Automotive Success story

Masterpiece for Mexico

Benefits:

  • Maximum output, short cycle times
  • High availability
  • Fast retooling and high flexibility
  • Minimal system space requirement
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Five million high-voltage connectors will be assembled annually on the highly structured assembly system. Image: Ralf Högel
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Abdullah Kotan, Team Leader for Project Planning and Application at Eberhard, is pleased with the successful completion of the project. Image: Ralf Högel
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A total of six ceiling-mounted Stäubli six-axis robots work on the assembly and inspection line. Image: Ralf Högel
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The first of the six installed TX2-60L robots places a connector housing into the workpiece carrier. Image: Ralf Högel
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The second Stäubli six-axis robot picks up a connector lock from a vibration platform and attaches it to the connector housing. Image: Ralf Högel

TASK

Robot-assisted assembly of high-voltage connectors for electric vehicles

The assembly of five million high-voltage connectors annually for electric and hybrid vehicles places high demands on automated systems. This is especially true when retooling is needed on a daily basis based on variants. A trend-setting system ensures highly flexible production.

Electro-mobility is on everyone's lips. It is also spurring demand for assembly solutions for electric components from specialty machine producers such as Eberhard AG. An international automotive supplier with a challenging project turned to the company, which is headquartered in Schlierbach.

Specifically, the project involved the planning and implementation of an assembly system capable of handling 5,000,000 high-voltage connectors per year. The system should handle not only the actual assembly, but also optical inspection of all assembly steps, leakage tests on the connectors, and finally, their packaging in trays.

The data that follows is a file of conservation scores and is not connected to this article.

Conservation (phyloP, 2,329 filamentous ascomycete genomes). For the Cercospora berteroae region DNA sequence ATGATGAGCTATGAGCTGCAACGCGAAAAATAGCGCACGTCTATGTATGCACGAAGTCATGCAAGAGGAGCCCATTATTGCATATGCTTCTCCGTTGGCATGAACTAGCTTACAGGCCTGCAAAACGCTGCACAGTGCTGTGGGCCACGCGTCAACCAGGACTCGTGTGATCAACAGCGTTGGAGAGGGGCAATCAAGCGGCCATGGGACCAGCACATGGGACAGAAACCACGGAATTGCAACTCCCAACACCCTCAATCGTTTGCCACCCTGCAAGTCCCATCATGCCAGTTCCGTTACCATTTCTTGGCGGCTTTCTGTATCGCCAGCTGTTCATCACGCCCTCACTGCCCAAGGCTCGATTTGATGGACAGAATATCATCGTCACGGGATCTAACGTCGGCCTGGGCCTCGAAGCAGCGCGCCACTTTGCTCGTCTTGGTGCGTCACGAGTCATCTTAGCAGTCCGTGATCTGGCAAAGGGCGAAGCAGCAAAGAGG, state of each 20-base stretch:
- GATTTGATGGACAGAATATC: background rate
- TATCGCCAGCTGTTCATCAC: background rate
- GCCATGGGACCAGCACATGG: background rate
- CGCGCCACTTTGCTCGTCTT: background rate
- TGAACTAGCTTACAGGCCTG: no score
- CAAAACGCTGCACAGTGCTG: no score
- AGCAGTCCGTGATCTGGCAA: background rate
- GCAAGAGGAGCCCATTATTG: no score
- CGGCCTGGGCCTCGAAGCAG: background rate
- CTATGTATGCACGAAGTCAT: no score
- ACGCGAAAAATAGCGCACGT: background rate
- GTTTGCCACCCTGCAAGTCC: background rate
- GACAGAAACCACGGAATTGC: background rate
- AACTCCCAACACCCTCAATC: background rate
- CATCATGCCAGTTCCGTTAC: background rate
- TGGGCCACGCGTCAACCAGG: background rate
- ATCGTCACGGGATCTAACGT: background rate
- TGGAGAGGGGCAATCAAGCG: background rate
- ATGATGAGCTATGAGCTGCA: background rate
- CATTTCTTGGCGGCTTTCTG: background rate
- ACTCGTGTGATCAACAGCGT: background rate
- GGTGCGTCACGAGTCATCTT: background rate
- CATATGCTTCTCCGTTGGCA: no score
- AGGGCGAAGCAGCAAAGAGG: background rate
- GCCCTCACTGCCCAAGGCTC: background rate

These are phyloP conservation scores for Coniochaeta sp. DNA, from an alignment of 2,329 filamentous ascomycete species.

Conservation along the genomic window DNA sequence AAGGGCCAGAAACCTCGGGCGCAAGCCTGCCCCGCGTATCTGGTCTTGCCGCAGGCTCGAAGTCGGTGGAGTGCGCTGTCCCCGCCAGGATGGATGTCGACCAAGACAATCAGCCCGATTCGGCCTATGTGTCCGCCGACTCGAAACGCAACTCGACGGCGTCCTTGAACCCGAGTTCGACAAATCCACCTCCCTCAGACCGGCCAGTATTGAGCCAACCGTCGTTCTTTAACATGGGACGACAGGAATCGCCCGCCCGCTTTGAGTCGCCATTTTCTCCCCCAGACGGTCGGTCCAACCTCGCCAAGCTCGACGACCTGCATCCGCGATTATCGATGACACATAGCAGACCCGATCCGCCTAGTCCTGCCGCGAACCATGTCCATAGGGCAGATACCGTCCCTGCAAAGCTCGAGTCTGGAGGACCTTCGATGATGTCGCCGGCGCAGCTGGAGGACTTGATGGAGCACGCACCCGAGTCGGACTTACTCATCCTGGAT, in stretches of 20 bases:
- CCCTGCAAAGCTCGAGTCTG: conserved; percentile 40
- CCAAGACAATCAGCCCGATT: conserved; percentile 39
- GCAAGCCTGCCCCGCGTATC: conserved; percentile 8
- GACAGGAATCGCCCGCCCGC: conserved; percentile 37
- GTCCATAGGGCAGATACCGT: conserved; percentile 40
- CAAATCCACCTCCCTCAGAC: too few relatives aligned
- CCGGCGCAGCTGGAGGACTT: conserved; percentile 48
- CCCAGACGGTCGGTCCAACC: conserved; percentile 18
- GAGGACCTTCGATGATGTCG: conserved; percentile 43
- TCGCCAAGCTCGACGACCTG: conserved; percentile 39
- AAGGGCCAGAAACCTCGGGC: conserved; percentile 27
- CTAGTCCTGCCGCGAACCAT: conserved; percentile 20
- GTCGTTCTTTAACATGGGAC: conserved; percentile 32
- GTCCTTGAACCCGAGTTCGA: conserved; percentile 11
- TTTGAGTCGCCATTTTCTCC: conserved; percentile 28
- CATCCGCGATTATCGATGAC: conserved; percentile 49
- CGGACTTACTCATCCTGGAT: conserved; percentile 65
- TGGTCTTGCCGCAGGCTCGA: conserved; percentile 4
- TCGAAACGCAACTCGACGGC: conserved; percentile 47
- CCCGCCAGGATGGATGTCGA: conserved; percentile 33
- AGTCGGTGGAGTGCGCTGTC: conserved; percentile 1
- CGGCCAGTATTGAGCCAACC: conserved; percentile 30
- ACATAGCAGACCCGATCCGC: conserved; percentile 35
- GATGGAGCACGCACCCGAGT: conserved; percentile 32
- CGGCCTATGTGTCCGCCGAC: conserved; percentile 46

SOLUTION

Masterpiece of automation in a compact design

Upon first looking at the system, a question arises: How can an assembly system that comprises 13 stations, six robots, and 13 vision systems be implemented in such a compact space? The answer: Arranging the robots so that they are suspended above the stations significantly improves space efficiency.

All six robots are highly precise Stäubli six-axis TX2-60L models, the version with extended reach. The robots were selected not only for their dynamics, but also for their compact design, interface between feeders and cameras, and their unmatched reliability. Four of the six robots are equipped with cameras to capture parts of the feeder system.

The connector assembly follows a clear concept: A quality test takes place after each step. For example, at Station 1: Here, the first TX2-60L takes a connector housing from a feed conveyor and places it into a workpiece carrier, which will carry it through all stations within the system. At Station 2 there is an immediate optical quality control where encoding and color are checked.

Assembly immediately followed by inspection – following this principle, the connector housing goes through all subsequent stations until it is completed. Before the last of the six Stäubli robots transfers the fully assembled high-voltage connector to the palletizing system, another leakage test is performed. To maintain cycle time, Eberhard relies on a rotary table with four stations and a quadruple test fixture. Thanks to this solution, testing does not cause a bottleneck.

 

CUSTOMER USAGE

Retooling within 10 minutes

Initially, only three versions are running on the system, but their number will soon increase significantly. Thanks to the highly flexible design of the system, this development will be no trouble for the user. From the last part of the current product to the first part of the next, the changeover can be carried out within 10 minutes.

Even during the pre-startup phase, the system was able to beat the required cycle time of three seconds. At present, the cycle time is around 2.7 seconds per high-voltage connector, corresponding exactly to the simulation previously carried out in close cooperation with Stäubli Robotics. The fact that the result of the simulation fully matches reality underscores how precisely processes can be simulated today when the right tools are used. Additionally, Eberhard sees the potential for further cycle time optimization through on-site fine tuning.